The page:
Starbucks boosts mobile loyalty program with New York Times content
Starbucks is expanding its partnership with The New York Times to bring top daily articles to its mobile application users and reward loyalty members with points when they purchase print and digital subscriptions, reflecting the growing importance of top-notch content for merchants on mobile.
While the beverage giant has previously tapped The New York Times to bring free content to its customers, this marks the first time Starbucks is integrating the partnership with its loyalty program, which currently boasts 10 million members. Coffee fans will likely enjoy reading the publisher’s material each morning, which will certainly boost subscription revenue for The New York Times as it attempts to navigate the mobile space while further boosting Starbucks loyalty program.
“This deal with Starbucks is one of number of recent moves we’ve made to continue to expand the reach of our journalism and potentially reach new readers and subscribers,” said Linda Zebian, director of corporate communications at The New York Times, New York. “We hope the app users find Times journalism to be informative, thought-provoking and entertaining and we hope they become regular Times readers.”
Elevated digital experience
Starbucks consumers who do not have its mobile app downloaded on their smartphones have a new incentive to do so, as they will now be able to access top news of the day as well as select other pieces concerning important economic, social and political issues, courtesy of The New York Times.
This segment of the branded partnership is expected to roll out in the first half of 2016. The New York Times’ daily and weekend briefings will be sent to My Starbucks Rewards members via the beverage marketer’s app.
Starbucks is also planning to recommend additional articles from different media sources in the future, highlighting a perfect marriage between on-the-go caffeine fans and those who enjoy reading the news over a morning coffee.
The two companies have previously joined forces for cross-marketing opportunities.
In April 2014, Starbucks’ My Starbucks Reward members could receive 12 weeks of access to the New York Times’ NYT Now mobile application (see story). The brands also teamed up in 2013 to offer consumers connected to Starbucks’ Wi-Fi access to 15 free daily news stories.
Many Starbucks bricks-and-mortar stores also carry The New York Times newspapers for customers to purchase.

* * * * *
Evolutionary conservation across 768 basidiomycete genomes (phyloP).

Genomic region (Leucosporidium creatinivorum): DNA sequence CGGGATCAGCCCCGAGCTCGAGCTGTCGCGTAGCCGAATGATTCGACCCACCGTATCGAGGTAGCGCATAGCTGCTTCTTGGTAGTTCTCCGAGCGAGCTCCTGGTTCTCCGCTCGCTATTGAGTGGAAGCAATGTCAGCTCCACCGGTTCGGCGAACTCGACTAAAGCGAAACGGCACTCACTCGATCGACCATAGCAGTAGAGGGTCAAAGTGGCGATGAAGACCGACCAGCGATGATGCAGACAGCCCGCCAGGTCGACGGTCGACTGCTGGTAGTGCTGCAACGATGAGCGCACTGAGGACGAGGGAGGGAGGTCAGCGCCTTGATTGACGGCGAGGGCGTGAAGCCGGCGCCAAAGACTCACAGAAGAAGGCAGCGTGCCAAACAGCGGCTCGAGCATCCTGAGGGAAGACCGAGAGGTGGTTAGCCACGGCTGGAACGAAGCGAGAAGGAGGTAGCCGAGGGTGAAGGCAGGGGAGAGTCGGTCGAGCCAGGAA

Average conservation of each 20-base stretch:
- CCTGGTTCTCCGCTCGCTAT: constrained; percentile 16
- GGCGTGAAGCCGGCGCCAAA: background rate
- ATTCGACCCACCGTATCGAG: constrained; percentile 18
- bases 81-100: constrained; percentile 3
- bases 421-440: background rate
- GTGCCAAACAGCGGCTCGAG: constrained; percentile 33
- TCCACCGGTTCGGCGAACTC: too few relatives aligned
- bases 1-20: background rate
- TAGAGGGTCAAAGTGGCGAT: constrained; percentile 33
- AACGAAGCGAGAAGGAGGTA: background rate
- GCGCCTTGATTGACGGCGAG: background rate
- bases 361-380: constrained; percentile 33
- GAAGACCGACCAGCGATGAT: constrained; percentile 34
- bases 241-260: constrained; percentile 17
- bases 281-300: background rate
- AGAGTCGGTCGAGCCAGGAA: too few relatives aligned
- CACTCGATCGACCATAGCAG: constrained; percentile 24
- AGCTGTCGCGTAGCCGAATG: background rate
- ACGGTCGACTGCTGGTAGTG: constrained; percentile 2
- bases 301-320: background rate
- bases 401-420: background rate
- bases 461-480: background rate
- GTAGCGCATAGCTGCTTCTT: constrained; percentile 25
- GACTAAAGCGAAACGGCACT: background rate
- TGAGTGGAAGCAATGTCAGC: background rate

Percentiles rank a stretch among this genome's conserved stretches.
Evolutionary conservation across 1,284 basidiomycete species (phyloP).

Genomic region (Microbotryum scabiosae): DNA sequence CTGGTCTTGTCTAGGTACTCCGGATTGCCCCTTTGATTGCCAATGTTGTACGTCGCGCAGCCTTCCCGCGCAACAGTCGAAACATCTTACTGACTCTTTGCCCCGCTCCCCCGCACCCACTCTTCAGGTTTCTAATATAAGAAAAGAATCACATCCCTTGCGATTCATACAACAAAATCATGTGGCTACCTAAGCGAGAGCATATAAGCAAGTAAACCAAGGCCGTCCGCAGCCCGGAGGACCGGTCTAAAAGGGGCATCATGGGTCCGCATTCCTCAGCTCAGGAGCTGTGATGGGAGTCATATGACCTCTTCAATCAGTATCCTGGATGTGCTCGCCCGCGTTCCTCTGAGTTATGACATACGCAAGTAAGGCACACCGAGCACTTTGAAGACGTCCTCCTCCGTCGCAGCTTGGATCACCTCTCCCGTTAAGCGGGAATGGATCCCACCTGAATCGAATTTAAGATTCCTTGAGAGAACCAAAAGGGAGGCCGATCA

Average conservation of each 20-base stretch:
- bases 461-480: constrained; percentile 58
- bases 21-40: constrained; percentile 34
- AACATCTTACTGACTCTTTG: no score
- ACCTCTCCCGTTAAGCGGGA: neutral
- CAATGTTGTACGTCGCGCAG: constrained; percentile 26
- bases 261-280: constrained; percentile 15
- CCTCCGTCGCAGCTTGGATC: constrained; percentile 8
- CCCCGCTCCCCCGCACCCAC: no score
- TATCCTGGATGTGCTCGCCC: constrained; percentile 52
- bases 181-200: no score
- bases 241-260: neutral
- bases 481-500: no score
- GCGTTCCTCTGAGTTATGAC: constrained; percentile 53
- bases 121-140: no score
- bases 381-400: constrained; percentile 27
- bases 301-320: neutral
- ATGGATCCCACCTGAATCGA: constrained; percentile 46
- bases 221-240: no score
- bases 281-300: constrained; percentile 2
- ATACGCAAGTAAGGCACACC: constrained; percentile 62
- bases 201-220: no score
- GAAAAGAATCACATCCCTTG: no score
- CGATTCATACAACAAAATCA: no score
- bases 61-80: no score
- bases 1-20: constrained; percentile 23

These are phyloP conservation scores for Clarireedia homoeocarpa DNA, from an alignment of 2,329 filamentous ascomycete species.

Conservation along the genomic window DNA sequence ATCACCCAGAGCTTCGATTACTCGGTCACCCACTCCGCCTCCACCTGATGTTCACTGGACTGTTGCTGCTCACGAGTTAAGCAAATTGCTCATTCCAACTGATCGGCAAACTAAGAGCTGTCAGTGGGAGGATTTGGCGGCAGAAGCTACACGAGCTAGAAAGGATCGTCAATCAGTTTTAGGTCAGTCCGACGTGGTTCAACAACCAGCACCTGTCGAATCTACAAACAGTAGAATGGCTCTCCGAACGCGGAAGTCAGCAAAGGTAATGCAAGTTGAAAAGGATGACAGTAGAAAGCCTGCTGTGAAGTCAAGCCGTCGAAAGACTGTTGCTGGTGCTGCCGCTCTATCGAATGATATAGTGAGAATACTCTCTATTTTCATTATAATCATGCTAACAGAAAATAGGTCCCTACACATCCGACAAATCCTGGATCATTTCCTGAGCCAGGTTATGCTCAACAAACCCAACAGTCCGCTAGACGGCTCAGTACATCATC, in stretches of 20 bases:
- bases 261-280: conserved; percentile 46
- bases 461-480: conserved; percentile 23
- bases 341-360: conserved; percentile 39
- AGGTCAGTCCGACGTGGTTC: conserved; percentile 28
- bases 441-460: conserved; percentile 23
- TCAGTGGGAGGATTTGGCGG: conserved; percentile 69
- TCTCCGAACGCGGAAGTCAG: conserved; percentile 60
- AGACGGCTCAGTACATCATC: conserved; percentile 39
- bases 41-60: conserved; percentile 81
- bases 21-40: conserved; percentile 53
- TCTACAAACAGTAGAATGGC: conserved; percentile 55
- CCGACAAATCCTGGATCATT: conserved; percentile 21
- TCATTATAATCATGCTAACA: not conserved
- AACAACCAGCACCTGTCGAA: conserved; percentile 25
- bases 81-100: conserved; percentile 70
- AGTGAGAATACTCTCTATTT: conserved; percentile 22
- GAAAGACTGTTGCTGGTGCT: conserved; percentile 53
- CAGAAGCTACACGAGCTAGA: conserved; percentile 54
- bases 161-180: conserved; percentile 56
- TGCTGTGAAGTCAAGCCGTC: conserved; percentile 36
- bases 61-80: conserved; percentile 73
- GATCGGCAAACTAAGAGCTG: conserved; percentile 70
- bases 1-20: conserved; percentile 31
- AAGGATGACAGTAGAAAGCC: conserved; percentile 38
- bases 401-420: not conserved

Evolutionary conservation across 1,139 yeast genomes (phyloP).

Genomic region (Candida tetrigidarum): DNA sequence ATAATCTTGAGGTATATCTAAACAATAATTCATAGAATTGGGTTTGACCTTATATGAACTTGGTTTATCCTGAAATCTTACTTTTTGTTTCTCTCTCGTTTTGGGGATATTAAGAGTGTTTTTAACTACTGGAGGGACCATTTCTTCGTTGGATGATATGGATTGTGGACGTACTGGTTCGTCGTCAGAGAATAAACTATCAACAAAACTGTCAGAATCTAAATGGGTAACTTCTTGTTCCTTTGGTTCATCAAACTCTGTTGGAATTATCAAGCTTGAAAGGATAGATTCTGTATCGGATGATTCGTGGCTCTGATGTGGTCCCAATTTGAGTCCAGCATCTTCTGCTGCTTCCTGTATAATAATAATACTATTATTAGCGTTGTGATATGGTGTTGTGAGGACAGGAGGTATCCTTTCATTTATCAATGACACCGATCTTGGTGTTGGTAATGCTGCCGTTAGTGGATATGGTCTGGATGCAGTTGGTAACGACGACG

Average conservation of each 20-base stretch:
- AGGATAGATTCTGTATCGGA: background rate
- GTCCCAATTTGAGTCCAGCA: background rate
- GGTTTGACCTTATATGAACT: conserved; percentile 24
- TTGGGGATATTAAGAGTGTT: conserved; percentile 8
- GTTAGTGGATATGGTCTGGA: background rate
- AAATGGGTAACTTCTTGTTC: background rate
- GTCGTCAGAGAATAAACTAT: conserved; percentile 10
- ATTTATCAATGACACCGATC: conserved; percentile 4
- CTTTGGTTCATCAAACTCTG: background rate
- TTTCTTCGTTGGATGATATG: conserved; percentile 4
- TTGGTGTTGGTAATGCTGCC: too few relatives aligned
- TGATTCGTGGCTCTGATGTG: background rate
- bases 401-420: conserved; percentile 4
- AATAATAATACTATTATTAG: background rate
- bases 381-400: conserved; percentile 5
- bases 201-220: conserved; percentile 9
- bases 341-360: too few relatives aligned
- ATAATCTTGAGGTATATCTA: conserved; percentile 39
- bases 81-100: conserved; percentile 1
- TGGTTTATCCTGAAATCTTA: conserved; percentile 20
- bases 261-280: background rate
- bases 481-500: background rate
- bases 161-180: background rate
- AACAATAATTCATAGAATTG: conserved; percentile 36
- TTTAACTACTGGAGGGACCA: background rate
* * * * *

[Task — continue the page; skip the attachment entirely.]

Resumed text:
The partnership makes perfect sense, as the Times’ content will likely appeal to older demographics familiar with the publication, and may find new fans in younger consumers searching for a go-to news source on mobile.
Linking mobile loyalty
The New York Times is hoping to ramp up its subscription sales, which have been flagging due to the public’s declining interest in print publications, by tapping Starbucks’ loyalty platform.
My Starbucks Rewards members will now be able to receive Stars, which count as points, by making purchases through other companies, including The New York Times. Therefore, consumers who are on the fence about committing to a paid print or digital subscription may be swayed to do so after learning they will be on their way to a free Starbucks beverage or snack with a Star boost.
Starbucks has a similar deal with music streaming service Spotify. However, Spotify recently announced it is teaming up with competitor Dunkin’ Donuts to sponsor a summer concert series and bring Dunkin’ fans custom content from the shows on a microsite, www.DDSummerSoundtrack.com.
Starbucks’ partnership with The New York Times has the unique potential of being able to attract both older and younger customers, possibly paving the way for other food and beverage marketers to leverage news content from publishers that are making the shift toward mobile devices.
“We hope to expand the reach of Times journalism even further to new groups of readers who may not yet be regular readers of The Times,” Ms. Zebian said. “We also hope that we can perhaps turn some of those new readers into paying subscribers.”
Alex Samuely is an editorial assistant on Mobile Commerce Daily, New York